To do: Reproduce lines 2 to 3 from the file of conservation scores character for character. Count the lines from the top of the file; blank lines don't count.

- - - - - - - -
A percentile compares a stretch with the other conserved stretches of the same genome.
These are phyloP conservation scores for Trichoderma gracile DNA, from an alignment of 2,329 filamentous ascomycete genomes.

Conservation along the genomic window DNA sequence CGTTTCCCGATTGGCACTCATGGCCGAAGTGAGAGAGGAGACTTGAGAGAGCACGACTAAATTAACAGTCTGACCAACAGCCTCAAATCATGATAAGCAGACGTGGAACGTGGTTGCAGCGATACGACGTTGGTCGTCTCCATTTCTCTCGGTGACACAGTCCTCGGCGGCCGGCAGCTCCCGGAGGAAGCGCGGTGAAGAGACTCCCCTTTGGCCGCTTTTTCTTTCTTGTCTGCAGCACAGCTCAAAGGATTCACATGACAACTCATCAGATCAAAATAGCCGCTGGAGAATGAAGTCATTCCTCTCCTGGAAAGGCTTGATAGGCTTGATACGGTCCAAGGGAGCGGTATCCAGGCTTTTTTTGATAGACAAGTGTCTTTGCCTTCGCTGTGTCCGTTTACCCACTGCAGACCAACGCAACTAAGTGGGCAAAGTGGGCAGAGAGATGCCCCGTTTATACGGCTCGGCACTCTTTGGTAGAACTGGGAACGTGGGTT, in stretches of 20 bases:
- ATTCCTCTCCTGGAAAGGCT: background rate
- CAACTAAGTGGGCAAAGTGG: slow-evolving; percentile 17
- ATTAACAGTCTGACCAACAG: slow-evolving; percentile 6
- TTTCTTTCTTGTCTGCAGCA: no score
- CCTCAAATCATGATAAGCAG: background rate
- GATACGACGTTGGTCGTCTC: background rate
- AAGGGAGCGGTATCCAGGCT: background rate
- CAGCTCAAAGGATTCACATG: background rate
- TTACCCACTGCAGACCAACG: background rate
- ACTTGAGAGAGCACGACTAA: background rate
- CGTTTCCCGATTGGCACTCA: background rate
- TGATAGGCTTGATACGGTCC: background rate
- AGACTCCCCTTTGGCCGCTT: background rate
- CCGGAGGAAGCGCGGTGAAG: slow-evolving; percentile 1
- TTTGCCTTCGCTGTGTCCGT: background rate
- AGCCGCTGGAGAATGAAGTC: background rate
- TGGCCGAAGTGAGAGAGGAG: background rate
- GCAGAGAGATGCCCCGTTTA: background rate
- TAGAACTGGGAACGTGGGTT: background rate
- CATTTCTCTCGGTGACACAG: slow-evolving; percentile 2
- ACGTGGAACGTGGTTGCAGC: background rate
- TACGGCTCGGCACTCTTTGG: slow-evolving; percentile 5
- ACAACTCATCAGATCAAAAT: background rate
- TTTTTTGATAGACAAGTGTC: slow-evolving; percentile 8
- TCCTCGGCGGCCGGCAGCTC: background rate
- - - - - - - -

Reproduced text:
These are phyloP conservation scores for Trichoderma gracile DNA, from an alignment of 2,329 filamentous ascomycete genomes.

Conservation along the genomic window DNA sequence CGTTTCCCGATTGGCACTCATGGCCGAAGTGAGAGAGGAGACTTGAGAGAGCACGACTAAATTAACAGTCTGACCAACAGCCTCAAATCATGATAAGCAGACGTGGAACGTGGTTGCAGCGATACGACGTTGGTCGTCTCCATTTCTCTCGGTGACACAGTCCTCGGCGGCCGGCAGCTCCCGGAGGAAGCGCGGTGAAGAGACTCCCCTTTGGCCGCTTTTTCTTTCTTGTCTGCAGCACAGCTCAAAGGATTCACATGACAACTCATCAGATCAAAATAGCCGCTGGAGAATGAAGTCATTCCTCTCCTGGAAAGGCTTGATAGGCTTGATACGGTCCAAGGGAGCGGTATCCAGGCTTTTTTTGATAGACAAGTGTCTTTGCCTTCGCTGTGTCCGTTTACCCACTGCAGACCAACGCAACTAAGTGGGCAAAGTGGGCAGAGAGATGCCCCGTTTATACGGCTCGGCACTCTTTGGTAGAACTGGGAACGTGGGTT, in stretches of 20 bases: